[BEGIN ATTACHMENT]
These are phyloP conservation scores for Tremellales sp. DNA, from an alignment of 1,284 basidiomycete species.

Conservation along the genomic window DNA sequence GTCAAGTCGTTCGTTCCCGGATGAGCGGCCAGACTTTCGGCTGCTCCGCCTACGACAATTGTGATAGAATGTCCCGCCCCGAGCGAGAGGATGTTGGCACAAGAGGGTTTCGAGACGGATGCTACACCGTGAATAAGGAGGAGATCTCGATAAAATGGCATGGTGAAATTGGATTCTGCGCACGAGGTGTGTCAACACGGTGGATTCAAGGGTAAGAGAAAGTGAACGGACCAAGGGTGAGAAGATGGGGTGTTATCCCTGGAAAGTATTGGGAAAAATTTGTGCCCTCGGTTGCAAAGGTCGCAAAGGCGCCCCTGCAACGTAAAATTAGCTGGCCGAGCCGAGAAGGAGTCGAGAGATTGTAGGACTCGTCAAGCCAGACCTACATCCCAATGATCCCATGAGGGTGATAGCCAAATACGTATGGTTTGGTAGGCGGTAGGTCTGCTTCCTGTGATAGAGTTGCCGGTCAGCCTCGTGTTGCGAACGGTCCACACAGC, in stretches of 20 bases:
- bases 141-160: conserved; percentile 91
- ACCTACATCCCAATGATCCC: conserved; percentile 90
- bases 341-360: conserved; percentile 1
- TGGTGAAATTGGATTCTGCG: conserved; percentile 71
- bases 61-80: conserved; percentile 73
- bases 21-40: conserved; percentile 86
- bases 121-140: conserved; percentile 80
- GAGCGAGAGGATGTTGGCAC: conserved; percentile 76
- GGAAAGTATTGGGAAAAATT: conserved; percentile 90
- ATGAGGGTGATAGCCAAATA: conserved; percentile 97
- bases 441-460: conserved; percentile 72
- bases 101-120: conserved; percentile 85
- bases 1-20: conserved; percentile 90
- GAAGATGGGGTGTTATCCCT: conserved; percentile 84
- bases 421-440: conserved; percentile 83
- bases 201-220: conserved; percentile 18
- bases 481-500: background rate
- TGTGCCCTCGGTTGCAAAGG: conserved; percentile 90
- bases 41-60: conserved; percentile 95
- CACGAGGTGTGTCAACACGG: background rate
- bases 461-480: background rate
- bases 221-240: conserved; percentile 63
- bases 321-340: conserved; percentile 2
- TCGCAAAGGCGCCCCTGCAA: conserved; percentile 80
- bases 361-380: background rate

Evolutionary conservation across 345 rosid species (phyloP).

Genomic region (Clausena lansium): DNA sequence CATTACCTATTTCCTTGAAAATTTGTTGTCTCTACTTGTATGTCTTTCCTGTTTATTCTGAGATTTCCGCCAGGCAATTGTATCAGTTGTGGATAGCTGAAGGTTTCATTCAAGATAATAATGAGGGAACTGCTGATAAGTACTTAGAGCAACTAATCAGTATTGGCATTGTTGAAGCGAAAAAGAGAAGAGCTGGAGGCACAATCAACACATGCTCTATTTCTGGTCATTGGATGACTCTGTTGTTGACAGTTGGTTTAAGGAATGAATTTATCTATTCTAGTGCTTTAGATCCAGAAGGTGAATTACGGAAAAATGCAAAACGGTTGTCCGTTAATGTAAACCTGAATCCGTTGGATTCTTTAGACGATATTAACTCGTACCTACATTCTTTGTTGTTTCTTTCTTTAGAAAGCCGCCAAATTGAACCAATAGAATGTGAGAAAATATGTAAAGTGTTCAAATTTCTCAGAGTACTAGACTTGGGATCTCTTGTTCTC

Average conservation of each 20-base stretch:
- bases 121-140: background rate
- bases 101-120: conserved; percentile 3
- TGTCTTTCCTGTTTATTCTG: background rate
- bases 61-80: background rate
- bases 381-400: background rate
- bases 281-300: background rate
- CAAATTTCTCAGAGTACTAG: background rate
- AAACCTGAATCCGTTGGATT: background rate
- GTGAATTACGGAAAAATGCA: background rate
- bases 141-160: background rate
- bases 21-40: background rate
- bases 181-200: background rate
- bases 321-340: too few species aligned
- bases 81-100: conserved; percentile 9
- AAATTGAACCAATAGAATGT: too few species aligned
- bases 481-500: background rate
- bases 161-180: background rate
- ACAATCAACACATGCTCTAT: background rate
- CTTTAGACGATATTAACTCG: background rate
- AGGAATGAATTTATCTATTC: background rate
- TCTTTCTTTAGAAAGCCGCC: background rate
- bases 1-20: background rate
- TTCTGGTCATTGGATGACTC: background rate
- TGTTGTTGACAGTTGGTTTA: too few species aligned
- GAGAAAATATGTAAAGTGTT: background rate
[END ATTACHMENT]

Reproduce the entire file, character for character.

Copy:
These are phyloP conservation scores for Tremellales sp. DNA, from an alignment of 1,284 basidiomycete species.

Conservation along the genomic window DNA sequence GTCAAGTCGTTCGTTCCCGGATGAGCGGCCAGACTTTCGGCTGCTCCGCCTACGACAATTGTGATAGAATGTCCCGCCCCGAGCGAGAGGATGTTGGCACAAGAGGGTTTCGAGACGGATGCTACACCGTGAATAAGGAGGAGATCTCGATAAAATGGCATGGTGAAATTGGATTCTGCGCACGAGGTGTGTCAACACGGTGGATTCAAGGGTAAGAGAAAGTGAACGGACCAAGGGTGAGAAGATGGGGTGTTATCCCTGGAAAGTATTGGGAAAAATTTGTGCCCTCGGTTGCAAAGGTCGCAAAGGCGCCCCTGCAACGTAAAATTAGCTGGCCGAGCCGAGAAGGAGTCGAGAGATTGTAGGACTCGTCAAGCCAGACCTACATCCCAATGATCCCATGAGGGTGATAGCCAAATACGTATGGTTTGGTAGGCGGTAGGTCTGCTTCCTGTGATAGAGTTGCCGGTCAGCCTCGTGTTGCGAACGGTCCACACAGC, in stretches of 20 bases:
- bases 141-160: conserved; percentile 91
- ACCTACATCCCAATGATCCC: conserved; percentile 90
- bases 341-360: conserved; percentile 1
- TGGTGAAATTGGATTCTGCG: conserved; percentile 71
- bases 61-80: conserved; percentile 73
- bases 21-40: conserved; percentile 86
- bases 121-140: conserved; percentile 80
- GAGCGAGAGGATGTTGGCAC: conserved; percentile 76
- GGAAAGTATTGGGAAAAATT: conserved; percentile 90
- ATGAGGGTGATAGCCAAATA: conserved; percentile 97
- bases 441-460: conserved; percentile 72
- bases 101-120: conserved; percentile 85
- bases 1-20: conserved; percentile 90
- GAAGATGGGGTGTTATCCCT: conserved; percentile 84
- bases 421-440: conserved; percentile 83
- bases 201-220: conserved; percentile 18
- bases 481-500: background rate
- TGTGCCCTCGGTTGCAAAGG: conserved; percentile 90
- bases 41-60: conserved; percentile 95
- CACGAGGTGTGTCAACACGG: background rate
- bases 461-480: background rate
- bases 221-240: conserved; percentile 63
- bases 321-340: conserved; percentile 2
- TCGCAAAGGCGCCCCTGCAA: conserved; percentile 80
- bases 361-380: background rate

Evolutionary conservation across 345 rosid species (phyloP).

Genomic region (Clausena lansium): DNA sequence CATTACCTATTTCCTTGAAAATTTGTTGTCTCTACTTGTATGTCTTTCCTGTTTATTCTGAGATTTCCGCCAGGCAATTGTATCAGTTGTGGATAGCTGAAGGTTTCATTCAAGATAATAATGAGGGAACTGCTGATAAGTACTTAGAGCAACTAATCAGTATTGGCATTGTTGAAGCGAAAAAGAGAAGAGCTGGAGGCACAATCAACACATGCTCTATTTCTGGTCATTGGATGACTCTGTTGTTGACAGTTGGTTTAAGGAATGAATTTATCTATTCTAGTGCTTTAGATCCAGAAGGTGAATTACGGAAAAATGCAAAACGGTTGTCCGTTAATGTAAACCTGAATCCGTTGGATTCTTTAGACGATATTAACTCGTACCTACATTCTTTGTTGTTTCTTTCTTTAGAAAGCCGCCAAATTGAACCAATAGAATGTGAGAAAATATGTAAAGTGTTCAAATTTCTCAGAGTACTAGACTTGGGATCTCTTGTTCTC

Average conservation of each 20-base stretch:
- bases 121-140: background rate
- bases 101-120: conserved; percentile 3
- TGTCTTTCCTGTTTATTCTG: background rate
- bases 61-80: background rate
- bases 381-400: background rate
- bases 281-300: background rate
- CAAATTTCTCAGAGTACTAG: background rate
- AAACCTGAATCCGTTGGATT: background rate
- GTGAATTACGGAAAAATGCA: background rate
- bases 141-160: background rate
- bases 21-40: background rate
- bases 181-200: background rate
- bases 321-340: too few species aligned
- bases 81-100: conserved; percentile 9
- AAATTGAACCAATAGAATGT: too few species aligned
- bases 481-500: background rate
- bases 161-180: background rate
- ACAATCAACACATGCTCTAT: background rate
- CTTTAGACGATATTAACTCG: background rate
- AGGAATGAATTTATCTATTC: background rate
- TCTTTCTTTAGAAAGCCGCC: background rate
- bases 1-20: background rate
- TTCTGGTCATTGGATGACTC: background rate
- TGTTGTTGACAGTTGGTTTA: too few species aligned
- GAGAAAATATGTAAAGTGTT: background rate